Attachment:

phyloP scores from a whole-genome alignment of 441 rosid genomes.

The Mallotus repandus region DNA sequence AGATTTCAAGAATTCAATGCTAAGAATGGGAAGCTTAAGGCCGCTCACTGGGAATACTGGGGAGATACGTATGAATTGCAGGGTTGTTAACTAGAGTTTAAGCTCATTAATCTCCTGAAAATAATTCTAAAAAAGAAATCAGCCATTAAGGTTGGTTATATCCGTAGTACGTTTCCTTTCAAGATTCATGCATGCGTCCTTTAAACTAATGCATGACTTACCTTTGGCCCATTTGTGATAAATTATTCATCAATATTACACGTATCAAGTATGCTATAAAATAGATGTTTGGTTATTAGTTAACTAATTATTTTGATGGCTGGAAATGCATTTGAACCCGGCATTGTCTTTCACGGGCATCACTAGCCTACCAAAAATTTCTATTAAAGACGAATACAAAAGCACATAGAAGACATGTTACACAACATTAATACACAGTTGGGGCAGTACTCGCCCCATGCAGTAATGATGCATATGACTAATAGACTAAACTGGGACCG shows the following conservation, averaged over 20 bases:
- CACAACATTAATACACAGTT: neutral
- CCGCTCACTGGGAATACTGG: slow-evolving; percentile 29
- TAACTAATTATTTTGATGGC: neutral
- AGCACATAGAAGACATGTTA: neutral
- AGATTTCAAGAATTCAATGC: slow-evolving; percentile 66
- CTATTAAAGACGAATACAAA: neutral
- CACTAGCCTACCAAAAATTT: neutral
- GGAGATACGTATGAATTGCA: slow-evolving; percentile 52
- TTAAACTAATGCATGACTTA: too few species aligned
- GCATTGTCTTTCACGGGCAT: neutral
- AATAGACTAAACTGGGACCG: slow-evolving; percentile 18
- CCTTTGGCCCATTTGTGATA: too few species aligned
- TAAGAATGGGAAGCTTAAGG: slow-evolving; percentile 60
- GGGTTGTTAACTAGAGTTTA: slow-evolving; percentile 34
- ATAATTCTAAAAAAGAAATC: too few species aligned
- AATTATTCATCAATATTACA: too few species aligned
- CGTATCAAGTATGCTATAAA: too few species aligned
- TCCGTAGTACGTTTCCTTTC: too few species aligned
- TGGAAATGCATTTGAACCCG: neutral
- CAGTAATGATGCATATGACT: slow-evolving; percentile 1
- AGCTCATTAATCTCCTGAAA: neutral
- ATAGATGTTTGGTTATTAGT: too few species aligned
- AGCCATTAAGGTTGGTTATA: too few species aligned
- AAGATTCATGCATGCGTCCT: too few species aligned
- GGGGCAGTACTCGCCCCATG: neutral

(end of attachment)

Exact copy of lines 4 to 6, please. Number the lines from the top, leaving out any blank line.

- CCGCTCACTGGGAATACTGG: slow-evolving; percentile 29
- TAACTAATTATTTTGATGGC: neutral
- AGCACATAGAAGACATGTTA: neutral